Hunting Know-How

Everyone Wants to Gather and Preserve the Knowledge of Veteran Process Control Engineers. However, Few Know How to Turn Expertise into Useful Information that Rookies Can Use to Make Wise Decisions

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By Jim Montague, Executive Editor

How do you get process control knowledge out of someone's head? Ask them and then pay attention. Simple, right? Well, it's easy to say, but it can be devilishly hard to do.

First, you have to ask the right questions about operations, best practices and exceptional events. Second, you must document that collected know-how and coordinate it with the input from all the other veterans you're interviewing. Third, and most challenging, you have to convert this documented know-how into instructions that rookies can use for training and to make better decisions.

"Sometimes those people with the most knowledge are the least likely to write it down, so we've had some success pairing them with technical writers and then collecting their knowledge into a coherent form that others can use," says Eric Cosman, engineering solutions IT consultant at the Dow Chemical Co. (www.dow.com) in Midland, Mich. "We even have some videos steeaming on our corporate intranet."

Likewise, Finland-based Neste Oil Naantali (www.nesteoil.com) and Metso Automation (www.metso.com) recently cooperated to implement a refinery-wide metsoDNA CR automation system, which forms a complete process monitoring and control entity that covers phases that used to be controlled as separate units (Figure 1). Besides unifying the refinery's controls, Neste Oil's engineers report that metsoDNA gives them knowledge management tools, such as "diary" and "process helps," which store and allow sharing of experience, enhance continuous learning and develop operational practices. They add that metsoDNA's knowledge management also builds an "organization memory" to further boost performance and learning of Neste Oil's production staff.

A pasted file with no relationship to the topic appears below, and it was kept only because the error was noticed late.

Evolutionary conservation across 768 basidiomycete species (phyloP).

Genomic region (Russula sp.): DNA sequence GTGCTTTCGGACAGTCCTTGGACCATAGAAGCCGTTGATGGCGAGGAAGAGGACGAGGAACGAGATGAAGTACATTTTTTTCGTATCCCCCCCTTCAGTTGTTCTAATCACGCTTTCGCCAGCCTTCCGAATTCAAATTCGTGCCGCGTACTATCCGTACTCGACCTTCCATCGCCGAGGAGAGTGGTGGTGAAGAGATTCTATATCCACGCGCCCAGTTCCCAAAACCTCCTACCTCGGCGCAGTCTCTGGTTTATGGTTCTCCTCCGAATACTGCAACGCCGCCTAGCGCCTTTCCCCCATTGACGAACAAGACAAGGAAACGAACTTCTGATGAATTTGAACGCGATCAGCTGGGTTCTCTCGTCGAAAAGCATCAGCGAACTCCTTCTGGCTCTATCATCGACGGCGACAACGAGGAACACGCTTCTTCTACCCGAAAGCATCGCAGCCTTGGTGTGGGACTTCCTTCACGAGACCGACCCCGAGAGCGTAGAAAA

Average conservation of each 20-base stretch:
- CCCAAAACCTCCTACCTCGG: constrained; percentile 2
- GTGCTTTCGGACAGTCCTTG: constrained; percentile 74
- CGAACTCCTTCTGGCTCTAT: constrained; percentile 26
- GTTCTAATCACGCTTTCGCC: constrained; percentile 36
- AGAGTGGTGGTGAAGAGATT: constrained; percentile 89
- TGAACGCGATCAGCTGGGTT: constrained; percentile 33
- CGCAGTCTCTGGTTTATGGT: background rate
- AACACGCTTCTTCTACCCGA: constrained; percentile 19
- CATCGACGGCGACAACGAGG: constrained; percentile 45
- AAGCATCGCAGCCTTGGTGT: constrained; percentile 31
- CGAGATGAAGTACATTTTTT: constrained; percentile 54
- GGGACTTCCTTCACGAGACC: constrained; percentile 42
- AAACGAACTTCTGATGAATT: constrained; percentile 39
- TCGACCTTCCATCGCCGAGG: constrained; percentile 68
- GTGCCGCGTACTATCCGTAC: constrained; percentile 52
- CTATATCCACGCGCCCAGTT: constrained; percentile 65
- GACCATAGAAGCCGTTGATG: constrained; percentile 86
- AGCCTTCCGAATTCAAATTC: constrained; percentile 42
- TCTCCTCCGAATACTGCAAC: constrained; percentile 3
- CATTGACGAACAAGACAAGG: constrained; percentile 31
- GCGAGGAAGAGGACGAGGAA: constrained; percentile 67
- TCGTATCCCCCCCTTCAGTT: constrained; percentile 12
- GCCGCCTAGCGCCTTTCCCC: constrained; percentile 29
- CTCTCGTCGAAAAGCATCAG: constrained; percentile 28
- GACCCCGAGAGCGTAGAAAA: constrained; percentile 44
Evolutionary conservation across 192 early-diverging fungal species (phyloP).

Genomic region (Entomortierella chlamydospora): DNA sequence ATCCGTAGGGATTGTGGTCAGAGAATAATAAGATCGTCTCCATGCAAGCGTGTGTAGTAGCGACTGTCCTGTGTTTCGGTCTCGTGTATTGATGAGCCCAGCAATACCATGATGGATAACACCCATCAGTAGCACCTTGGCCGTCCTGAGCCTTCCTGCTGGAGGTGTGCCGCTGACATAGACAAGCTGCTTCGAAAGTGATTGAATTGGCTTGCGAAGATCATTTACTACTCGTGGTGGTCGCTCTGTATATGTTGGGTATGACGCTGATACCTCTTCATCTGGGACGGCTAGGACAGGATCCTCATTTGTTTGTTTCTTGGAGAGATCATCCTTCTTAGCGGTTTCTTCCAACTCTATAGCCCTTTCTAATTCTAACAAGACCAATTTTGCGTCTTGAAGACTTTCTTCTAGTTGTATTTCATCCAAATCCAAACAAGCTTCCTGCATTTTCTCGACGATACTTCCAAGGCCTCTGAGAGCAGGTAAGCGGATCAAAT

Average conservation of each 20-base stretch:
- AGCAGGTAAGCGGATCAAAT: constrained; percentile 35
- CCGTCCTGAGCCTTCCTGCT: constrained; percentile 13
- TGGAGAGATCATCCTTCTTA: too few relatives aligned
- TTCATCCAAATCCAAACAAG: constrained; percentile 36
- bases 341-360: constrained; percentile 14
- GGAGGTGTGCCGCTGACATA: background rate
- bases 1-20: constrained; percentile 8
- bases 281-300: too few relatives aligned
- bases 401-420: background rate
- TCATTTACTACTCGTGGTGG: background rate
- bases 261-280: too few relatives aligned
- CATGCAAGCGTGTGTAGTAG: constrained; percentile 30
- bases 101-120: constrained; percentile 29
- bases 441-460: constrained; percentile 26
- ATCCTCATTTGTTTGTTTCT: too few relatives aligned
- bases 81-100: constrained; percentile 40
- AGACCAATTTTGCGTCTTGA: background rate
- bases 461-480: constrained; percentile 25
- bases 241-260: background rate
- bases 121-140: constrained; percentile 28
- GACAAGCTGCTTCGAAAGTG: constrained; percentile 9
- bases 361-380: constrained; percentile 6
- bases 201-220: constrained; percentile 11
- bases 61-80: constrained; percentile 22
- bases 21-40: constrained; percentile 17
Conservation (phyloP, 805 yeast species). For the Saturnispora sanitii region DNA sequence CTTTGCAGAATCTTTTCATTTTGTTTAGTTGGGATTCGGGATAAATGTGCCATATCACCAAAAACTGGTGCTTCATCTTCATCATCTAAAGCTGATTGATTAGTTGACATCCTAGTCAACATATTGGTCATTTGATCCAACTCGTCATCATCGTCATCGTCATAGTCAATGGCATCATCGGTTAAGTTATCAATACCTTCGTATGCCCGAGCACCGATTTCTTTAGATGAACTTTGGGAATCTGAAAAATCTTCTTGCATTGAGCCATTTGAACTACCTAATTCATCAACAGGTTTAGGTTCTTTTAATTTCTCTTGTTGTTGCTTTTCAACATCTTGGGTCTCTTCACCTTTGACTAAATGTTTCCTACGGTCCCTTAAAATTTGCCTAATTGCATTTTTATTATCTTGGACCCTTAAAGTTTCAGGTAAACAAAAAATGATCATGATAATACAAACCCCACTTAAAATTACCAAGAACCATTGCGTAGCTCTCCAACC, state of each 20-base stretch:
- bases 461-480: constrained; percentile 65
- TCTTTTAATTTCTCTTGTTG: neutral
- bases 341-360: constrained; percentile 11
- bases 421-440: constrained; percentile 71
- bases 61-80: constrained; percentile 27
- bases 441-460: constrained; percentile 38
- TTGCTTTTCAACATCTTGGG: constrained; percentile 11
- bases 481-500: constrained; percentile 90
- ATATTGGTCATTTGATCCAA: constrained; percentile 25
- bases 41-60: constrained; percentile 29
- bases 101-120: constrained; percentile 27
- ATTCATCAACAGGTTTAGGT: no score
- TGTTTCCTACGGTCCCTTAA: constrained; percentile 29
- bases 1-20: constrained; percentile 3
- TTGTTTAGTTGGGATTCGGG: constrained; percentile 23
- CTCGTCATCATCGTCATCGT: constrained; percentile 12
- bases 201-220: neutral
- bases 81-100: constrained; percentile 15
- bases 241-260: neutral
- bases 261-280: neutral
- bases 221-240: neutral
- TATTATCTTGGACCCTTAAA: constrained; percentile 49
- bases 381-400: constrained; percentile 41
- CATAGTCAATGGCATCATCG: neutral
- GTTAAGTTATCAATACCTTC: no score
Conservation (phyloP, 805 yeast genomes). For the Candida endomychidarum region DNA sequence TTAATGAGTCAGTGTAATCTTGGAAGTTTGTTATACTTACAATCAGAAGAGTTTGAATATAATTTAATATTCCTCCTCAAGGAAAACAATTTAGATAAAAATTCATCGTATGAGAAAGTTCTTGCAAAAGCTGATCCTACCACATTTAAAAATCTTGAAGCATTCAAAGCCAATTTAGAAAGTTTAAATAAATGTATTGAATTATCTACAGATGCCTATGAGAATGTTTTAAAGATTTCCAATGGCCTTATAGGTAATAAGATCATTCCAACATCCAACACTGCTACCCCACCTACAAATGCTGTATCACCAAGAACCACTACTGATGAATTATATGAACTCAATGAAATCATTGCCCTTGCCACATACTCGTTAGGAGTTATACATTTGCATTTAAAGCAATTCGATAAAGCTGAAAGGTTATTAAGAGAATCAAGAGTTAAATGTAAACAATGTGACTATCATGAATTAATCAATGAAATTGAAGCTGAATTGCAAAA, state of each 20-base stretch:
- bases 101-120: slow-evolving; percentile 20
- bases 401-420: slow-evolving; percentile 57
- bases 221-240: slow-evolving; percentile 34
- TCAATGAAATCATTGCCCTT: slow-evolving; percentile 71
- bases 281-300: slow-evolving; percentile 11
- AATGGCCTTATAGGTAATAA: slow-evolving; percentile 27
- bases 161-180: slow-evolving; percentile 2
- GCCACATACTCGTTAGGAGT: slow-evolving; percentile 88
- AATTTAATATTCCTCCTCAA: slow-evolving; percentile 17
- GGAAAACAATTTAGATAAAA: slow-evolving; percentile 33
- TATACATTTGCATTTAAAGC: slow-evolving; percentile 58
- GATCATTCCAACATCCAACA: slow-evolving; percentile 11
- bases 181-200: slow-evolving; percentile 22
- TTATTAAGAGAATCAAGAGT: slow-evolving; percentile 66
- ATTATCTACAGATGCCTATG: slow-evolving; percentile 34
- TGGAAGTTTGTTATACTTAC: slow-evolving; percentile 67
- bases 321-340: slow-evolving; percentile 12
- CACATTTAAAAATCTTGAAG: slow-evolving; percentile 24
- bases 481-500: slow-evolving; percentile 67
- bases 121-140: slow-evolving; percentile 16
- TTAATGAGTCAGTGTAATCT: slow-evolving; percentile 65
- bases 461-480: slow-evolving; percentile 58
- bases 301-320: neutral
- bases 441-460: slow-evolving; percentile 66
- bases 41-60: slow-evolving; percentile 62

"It's now is possible to use operator resources and increase the value of the oil fractions through the whole production chain without skill or technology limitations, since all processing units are now included in the same DCS version," says Kari Koivisto, who directed Neste Oil's automation upgrade project. "The operators share a similar process view through a uniform metsoDNA user interface, which enables uniform operation and feedback. Of course, the old veterans know the process right down to the last detail, but the new system is also useful to them because it gives them an overview of the whole process and helps when they're training new operators."

To help other users learn how knowledge management differs from what they do now, Eddie Habibi, founder and CEO of PAS Inc. (www.pas.com), explains that its heart is: 1) aggregating know-how into large collections after it's captured; 2) contextualizing that knowledge after it's retained, and 3) simplying it for easier sharing. "Knowledge is of no value until it's turned into an output," says Habibi. "This is also how our Integrity software brings in know-how; normalizes it, so everything looks alike; gives context to the data, so all the pieces make sense; and simplifies it, so the results are easy to find and use."